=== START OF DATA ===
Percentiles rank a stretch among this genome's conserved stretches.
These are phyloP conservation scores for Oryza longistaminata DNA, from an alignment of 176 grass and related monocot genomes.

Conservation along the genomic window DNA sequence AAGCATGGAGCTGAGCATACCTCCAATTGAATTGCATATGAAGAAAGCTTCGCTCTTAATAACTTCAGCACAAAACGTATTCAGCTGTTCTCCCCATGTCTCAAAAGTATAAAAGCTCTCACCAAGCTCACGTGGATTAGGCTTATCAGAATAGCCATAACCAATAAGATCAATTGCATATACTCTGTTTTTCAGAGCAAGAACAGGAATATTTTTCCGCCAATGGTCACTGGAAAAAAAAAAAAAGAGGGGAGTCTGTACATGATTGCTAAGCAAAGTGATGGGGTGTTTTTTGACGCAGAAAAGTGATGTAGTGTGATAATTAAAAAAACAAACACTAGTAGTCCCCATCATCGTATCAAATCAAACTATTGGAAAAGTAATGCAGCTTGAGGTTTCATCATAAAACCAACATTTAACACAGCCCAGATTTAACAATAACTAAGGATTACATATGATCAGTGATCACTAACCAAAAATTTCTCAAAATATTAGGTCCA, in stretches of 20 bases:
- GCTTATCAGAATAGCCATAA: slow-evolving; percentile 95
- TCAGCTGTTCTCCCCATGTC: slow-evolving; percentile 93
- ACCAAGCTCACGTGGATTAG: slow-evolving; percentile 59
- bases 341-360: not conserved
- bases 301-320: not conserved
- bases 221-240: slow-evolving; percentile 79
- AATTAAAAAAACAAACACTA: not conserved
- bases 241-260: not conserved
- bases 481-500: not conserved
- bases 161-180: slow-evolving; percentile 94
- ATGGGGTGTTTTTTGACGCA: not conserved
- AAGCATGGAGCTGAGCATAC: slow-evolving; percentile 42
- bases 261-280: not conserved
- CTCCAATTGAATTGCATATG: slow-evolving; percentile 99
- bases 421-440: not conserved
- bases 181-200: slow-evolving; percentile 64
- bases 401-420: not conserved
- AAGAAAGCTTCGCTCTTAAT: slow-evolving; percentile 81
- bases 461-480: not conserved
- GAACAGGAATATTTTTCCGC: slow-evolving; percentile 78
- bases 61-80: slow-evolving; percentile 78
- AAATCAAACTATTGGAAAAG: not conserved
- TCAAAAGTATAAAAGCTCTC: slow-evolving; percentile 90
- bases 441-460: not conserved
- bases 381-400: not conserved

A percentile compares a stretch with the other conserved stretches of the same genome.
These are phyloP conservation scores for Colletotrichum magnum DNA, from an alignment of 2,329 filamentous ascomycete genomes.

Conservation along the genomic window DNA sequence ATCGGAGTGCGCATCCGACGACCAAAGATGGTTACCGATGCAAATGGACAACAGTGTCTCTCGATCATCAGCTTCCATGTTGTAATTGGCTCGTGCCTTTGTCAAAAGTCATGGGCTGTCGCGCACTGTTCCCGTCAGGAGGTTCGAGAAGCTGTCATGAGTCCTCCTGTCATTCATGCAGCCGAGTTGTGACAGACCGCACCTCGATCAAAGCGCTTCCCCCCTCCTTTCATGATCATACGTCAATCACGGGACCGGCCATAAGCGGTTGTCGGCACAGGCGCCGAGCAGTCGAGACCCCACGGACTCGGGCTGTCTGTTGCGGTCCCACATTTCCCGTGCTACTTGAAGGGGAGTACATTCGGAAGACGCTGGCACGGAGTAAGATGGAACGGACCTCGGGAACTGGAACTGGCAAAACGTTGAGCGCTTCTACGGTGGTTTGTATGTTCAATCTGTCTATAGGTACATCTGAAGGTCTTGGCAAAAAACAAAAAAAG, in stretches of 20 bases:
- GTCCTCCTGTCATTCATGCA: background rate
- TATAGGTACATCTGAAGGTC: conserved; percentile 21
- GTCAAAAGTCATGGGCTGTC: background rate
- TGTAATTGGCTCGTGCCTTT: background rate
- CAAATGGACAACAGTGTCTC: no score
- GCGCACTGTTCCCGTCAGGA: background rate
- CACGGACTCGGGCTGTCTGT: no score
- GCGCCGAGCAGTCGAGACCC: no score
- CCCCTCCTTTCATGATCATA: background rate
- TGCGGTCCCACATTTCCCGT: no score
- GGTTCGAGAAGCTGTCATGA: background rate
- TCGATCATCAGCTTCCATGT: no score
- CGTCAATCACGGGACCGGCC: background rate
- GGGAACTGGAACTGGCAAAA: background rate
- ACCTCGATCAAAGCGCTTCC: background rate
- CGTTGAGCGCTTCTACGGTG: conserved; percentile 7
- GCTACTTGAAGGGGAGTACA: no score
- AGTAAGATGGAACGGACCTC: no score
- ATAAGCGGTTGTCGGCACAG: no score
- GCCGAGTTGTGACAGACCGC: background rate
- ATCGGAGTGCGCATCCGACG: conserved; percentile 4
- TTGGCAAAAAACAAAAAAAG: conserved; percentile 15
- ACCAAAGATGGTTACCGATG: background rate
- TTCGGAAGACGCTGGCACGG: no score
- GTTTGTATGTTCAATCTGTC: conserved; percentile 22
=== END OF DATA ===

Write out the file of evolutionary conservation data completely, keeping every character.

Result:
Percentiles rank a stretch among this genome's conserved stretches.
These are phyloP conservation scores for Oryza longistaminata DNA, from an alignment of 176 grass and related monocot genomes.

Conservation along the genomic window DNA sequence AAGCATGGAGCTGAGCATACCTCCAATTGAATTGCATATGAAGAAAGCTTCGCTCTTAATAACTTCAGCACAAAACGTATTCAGCTGTTCTCCCCATGTCTCAAAAGTATAAAAGCTCTCACCAAGCTCACGTGGATTAGGCTTATCAGAATAGCCATAACCAATAAGATCAATTGCATATACTCTGTTTTTCAGAGCAAGAACAGGAATATTTTTCCGCCAATGGTCACTGGAAAAAAAAAAAAAGAGGGGAGTCTGTACATGATTGCTAAGCAAAGTGATGGGGTGTTTTTTGACGCAGAAAAGTGATGTAGTGTGATAATTAAAAAAACAAACACTAGTAGTCCCCATCATCGTATCAAATCAAACTATTGGAAAAGTAATGCAGCTTGAGGTTTCATCATAAAACCAACATTTAACACAGCCCAGATTTAACAATAACTAAGGATTACATATGATCAGTGATCACTAACCAAAAATTTCTCAAAATATTAGGTCCA, in stretches of 20 bases:
- GCTTATCAGAATAGCCATAA: slow-evolving; percentile 95
- TCAGCTGTTCTCCCCATGTC: slow-evolving; percentile 93
- ACCAAGCTCACGTGGATTAG: slow-evolving; percentile 59
- bases 341-360: not conserved
- bases 301-320: not conserved
- bases 221-240: slow-evolving; percentile 79
- AATTAAAAAAACAAACACTA: not conserved
- bases 241-260: not conserved
- bases 481-500: not conserved
- bases 161-180: slow-evolving; percentile 94
- ATGGGGTGTTTTTTGACGCA: not conserved
- AAGCATGGAGCTGAGCATAC: slow-evolving; percentile 42
- bases 261-280: not conserved
- CTCCAATTGAATTGCATATG: slow-evolving; percentile 99
- bases 421-440: not conserved
- bases 181-200: slow-evolving; percentile 64
- bases 401-420: not conserved
- AAGAAAGCTTCGCTCTTAAT: slow-evolving; percentile 81
- bases 461-480: not conserved
- GAACAGGAATATTTTTCCGC: slow-evolving; percentile 78
- bases 61-80: slow-evolving; percentile 78
- AAATCAAACTATTGGAAAAG: not conserved
- TCAAAAGTATAAAAGCTCTC: slow-evolving; percentile 90
- bases 441-460: not conserved
- bases 381-400: not conserved

A percentile compares a stretch with the other conserved stretches of the same genome.
These are phyloP conservation scores for Colletotrichum magnum DNA, from an alignment of 2,329 filamentous ascomycete genomes.

Conservation along the genomic window DNA sequence ATCGGAGTGCGCATCCGACGACCAAAGATGGTTACCGATGCAAATGGACAACAGTGTCTCTCGATCATCAGCTTCCATGTTGTAATTGGCTCGTGCCTTTGTCAAAAGTCATGGGCTGTCGCGCACTGTTCCCGTCAGGAGGTTCGAGAAGCTGTCATGAGTCCTCCTGTCATTCATGCAGCCGAGTTGTGACAGACCGCACCTCGATCAAAGCGCTTCCCCCCTCCTTTCATGATCATACGTCAATCACGGGACCGGCCATAAGCGGTTGTCGGCACAGGCGCCGAGCAGTCGAGACCCCACGGACTCGGGCTGTCTGTTGCGGTCCCACATTTCCCGTGCTACTTGAAGGGGAGTACATTCGGAAGACGCTGGCACGGAGTAAGATGGAACGGACCTCGGGAACTGGAACTGGCAAAACGTTGAGCGCTTCTACGGTGGTTTGTATGTTCAATCTGTCTATAGGTACATCTGAAGGTCTTGGCAAAAAACAAAAAAAG, in stretches of 20 bases:
- GTCCTCCTGTCATTCATGCA: background rate
- TATAGGTACATCTGAAGGTC: conserved; percentile 21
- GTCAAAAGTCATGGGCTGTC: background rate
- TGTAATTGGCTCGTGCCTTT: background rate
- CAAATGGACAACAGTGTCTC: no score
- GCGCACTGTTCCCGTCAGGA: background rate
- CACGGACTCGGGCTGTCTGT: no score
- GCGCCGAGCAGTCGAGACCC: no score
- CCCCTCCTTTCATGATCATA: background rate
- TGCGGTCCCACATTTCCCGT: no score
- GGTTCGAGAAGCTGTCATGA: background rate
- TCGATCATCAGCTTCCATGT: no score
- CGTCAATCACGGGACCGGCC: background rate
- GGGAACTGGAACTGGCAAAA: background rate
- ACCTCGATCAAAGCGCTTCC: background rate
- CGTTGAGCGCTTCTACGGTG: conserved; percentile 7
- GCTACTTGAAGGGGAGTACA: no score
- AGTAAGATGGAACGGACCTC: no score
- ATAAGCGGTTGTCGGCACAG: no score
- GCCGAGTTGTGACAGACCGC: background rate
- ATCGGAGTGCGCATCCGACG: conserved; percentile 4
- TTGGCAAAAAACAAAAAAAG: conserved; percentile 15
- ACCAAAGATGGTTACCGATG: background rate
- TTCGGAAGACGCTGGCACGG: no score
- GTTTGTATGTTCAATCTGTC: conserved; percentile 22